Agents may hint they have received competing offers when they haven't in order to spook potential buyers into raising their offers or rushing into a deal.
Some homebuyers believe the practice occurs during bidding wars in cities with red-hot real estate markets such as Toronto and Vancouver. But prior to the new law, these suspicions have been difficult to prove.
As of July 1, agents will not be allowed to imply they have received an offer unless it is in writing and has been signed. They will also be required to keep records of all of the offers they have received on file for one year.
Buyers who suspect they may have been duped will be able to find out whether there truly were other offers by filing a complaint with the Real Estate Council of Ontario, the agency tasked with enforcing the new rules.
Joseph Richer, registrar of the real estate council, says the agency has received very few complaints about phantom bids over the years, indicating the issue is not as prevalent as some suggest.
"We don't believe that it's a rampant practice," said Richer. "But if it happens it's very serious, and we would take it very seriously."
A broker who fails to follow the rules could be prosecuted and face a maximum fine of $50,000 or up to two years behind bars. Alternatively, the agent could be referred to a disciplinary committee and be ordered to take educational courses or pay up to $25,000 in fines.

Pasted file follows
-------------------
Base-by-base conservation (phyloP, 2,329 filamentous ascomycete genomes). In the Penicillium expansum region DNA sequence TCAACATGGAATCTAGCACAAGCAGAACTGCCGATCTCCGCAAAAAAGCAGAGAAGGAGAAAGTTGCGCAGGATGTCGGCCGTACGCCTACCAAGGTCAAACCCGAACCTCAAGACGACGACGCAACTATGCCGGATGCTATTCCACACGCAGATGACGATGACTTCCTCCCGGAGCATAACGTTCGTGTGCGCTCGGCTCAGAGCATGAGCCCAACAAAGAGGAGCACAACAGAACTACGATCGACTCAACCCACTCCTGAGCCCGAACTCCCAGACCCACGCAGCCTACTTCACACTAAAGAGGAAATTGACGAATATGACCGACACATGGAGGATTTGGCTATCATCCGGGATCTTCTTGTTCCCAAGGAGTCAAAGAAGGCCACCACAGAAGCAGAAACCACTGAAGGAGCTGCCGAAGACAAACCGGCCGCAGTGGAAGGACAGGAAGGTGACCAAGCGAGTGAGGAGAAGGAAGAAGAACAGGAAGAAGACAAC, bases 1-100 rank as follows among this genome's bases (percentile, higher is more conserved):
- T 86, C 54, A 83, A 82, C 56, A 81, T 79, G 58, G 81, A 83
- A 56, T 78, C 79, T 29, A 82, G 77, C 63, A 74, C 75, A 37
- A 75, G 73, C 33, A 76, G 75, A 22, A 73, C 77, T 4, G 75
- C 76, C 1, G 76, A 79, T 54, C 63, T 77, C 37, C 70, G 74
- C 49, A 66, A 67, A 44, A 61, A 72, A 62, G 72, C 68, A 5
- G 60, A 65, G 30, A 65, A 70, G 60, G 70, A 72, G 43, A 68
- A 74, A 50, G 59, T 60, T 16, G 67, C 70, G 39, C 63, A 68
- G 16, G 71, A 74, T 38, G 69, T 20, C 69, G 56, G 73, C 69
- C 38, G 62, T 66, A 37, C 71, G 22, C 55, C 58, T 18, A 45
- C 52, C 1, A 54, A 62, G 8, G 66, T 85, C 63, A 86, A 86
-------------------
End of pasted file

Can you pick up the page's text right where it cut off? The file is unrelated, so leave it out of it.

Phantom bids seem to be haunting some Ontario markets more than others, said Richer.
"It depends on the market and how hot the market might be," he said. "If there's lots of bidding wars going on, that might make it might easier."
Anxious buyers who have already missed out on a number of homes to competing buyers could be anticipating a bidding war, he said.
"It's very easy for someone to play on that."
Phil Soper, president and chief executive of Royal LePage, says other jurisdictions may end up taking some cues from Ontario.
"What tends to happen is that one province will put something in place ... and it'll spread to other provinces," said Soper. "The regulators in the provinces tend to keep in pretty tight step with each other in terms of how legislation is developing."
However, officials in British Columbia, Alberta and Quebec say they haven't received many complaints about phantom bids and therefore don't believe such rules are needed.
"It never has been a significant problem for us," said Charles Stevenson, director of professional standards for the Real Estate Council of Alberta.
In the event that a phantom bid does occur, officials in those three provinces say there are already ethical codes in place that require agents to keep records on file and prohibit them from using deceptive practices.
Although these rules were not introduced specifically to tackle ghost bids, they could be used to that end if necessary, said Stevenson.
"Our legislative tools are there to deal with it in the event that it does rear its ugly head," he said.
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